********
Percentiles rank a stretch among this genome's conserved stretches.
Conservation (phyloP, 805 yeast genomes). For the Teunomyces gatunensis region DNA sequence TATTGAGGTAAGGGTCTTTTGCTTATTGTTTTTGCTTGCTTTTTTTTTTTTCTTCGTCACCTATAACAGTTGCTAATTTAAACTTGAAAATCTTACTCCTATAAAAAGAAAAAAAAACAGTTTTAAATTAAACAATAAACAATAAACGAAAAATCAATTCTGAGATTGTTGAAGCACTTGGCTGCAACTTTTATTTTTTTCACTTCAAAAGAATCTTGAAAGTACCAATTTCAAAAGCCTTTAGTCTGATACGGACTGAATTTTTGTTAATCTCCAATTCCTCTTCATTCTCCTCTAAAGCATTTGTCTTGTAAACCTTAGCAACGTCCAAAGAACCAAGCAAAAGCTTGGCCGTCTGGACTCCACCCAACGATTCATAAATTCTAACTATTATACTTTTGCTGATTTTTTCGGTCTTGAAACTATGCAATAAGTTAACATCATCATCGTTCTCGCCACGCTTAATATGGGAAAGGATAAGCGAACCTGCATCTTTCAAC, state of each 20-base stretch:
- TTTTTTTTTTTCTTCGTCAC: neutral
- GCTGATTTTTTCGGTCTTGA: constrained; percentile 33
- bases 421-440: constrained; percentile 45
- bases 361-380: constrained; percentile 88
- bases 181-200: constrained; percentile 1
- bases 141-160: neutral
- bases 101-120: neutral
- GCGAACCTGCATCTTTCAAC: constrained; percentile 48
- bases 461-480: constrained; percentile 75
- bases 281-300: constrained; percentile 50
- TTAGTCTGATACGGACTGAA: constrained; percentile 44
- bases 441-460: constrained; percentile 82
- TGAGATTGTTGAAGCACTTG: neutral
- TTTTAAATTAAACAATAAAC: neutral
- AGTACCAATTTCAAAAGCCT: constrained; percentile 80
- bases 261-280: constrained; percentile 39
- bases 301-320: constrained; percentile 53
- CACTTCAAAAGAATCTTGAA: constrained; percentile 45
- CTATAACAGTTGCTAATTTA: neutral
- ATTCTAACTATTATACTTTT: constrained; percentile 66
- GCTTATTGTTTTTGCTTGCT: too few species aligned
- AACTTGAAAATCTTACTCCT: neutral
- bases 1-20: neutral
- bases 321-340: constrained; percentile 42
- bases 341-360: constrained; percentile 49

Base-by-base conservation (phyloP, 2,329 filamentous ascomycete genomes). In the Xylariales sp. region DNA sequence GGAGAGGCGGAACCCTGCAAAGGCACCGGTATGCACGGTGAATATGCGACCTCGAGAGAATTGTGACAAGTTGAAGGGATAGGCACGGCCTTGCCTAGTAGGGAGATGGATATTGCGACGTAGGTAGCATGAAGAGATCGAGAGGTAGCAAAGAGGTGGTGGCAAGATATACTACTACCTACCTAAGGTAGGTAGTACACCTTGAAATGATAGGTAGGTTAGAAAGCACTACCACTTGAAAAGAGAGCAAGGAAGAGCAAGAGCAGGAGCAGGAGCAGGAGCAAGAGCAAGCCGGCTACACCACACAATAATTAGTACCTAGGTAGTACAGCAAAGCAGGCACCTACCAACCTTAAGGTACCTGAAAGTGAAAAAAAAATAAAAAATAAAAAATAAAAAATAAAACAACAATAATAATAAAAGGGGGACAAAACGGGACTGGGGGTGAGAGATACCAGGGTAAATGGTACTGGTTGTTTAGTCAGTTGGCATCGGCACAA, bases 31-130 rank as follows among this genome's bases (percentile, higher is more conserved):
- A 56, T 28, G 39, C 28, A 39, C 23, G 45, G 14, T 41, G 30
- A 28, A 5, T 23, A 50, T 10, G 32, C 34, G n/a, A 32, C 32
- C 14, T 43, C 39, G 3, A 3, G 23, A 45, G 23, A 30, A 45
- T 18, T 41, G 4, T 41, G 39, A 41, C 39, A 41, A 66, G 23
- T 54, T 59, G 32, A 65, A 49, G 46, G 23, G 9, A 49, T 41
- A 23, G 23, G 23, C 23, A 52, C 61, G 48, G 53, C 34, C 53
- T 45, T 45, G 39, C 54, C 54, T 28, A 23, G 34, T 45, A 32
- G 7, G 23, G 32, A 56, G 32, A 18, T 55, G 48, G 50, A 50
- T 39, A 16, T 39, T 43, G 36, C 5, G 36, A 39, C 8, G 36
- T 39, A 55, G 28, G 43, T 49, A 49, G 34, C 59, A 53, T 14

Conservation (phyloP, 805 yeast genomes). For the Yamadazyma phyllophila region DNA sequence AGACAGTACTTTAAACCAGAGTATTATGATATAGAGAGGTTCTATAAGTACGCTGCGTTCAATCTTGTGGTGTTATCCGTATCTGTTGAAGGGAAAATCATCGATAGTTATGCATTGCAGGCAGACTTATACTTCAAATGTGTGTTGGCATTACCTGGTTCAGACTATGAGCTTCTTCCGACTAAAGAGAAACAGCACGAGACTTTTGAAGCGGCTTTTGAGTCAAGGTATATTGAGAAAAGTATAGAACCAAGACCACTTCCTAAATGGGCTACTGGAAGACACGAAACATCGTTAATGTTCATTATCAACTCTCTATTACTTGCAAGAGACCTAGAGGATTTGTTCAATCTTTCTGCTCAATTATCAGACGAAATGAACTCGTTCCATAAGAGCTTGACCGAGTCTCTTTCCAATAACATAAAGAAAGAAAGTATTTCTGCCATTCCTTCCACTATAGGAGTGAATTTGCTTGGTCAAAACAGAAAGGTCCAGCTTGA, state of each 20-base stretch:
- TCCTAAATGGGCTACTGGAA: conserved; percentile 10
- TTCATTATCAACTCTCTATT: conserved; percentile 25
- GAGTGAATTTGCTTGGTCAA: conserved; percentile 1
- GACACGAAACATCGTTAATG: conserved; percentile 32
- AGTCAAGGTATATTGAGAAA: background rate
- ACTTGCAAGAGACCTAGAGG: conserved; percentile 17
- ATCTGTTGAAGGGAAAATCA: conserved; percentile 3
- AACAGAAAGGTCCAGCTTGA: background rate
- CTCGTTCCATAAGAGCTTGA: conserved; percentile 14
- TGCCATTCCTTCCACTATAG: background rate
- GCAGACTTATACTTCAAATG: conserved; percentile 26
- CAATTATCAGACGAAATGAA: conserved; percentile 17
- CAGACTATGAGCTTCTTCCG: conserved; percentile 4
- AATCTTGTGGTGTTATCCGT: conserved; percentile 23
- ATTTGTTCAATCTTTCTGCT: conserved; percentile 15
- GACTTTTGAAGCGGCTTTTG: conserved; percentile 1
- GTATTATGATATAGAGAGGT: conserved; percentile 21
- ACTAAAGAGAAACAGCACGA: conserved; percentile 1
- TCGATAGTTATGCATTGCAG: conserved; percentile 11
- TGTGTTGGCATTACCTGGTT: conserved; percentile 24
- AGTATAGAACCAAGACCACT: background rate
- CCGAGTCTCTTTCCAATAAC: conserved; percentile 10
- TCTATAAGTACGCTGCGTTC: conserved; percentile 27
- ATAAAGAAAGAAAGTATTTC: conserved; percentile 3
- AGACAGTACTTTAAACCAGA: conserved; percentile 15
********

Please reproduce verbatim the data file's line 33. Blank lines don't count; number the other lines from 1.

- T 54, T 59, G 32, A 65, A 49, G 46, G 23, G 9, A 49, T 41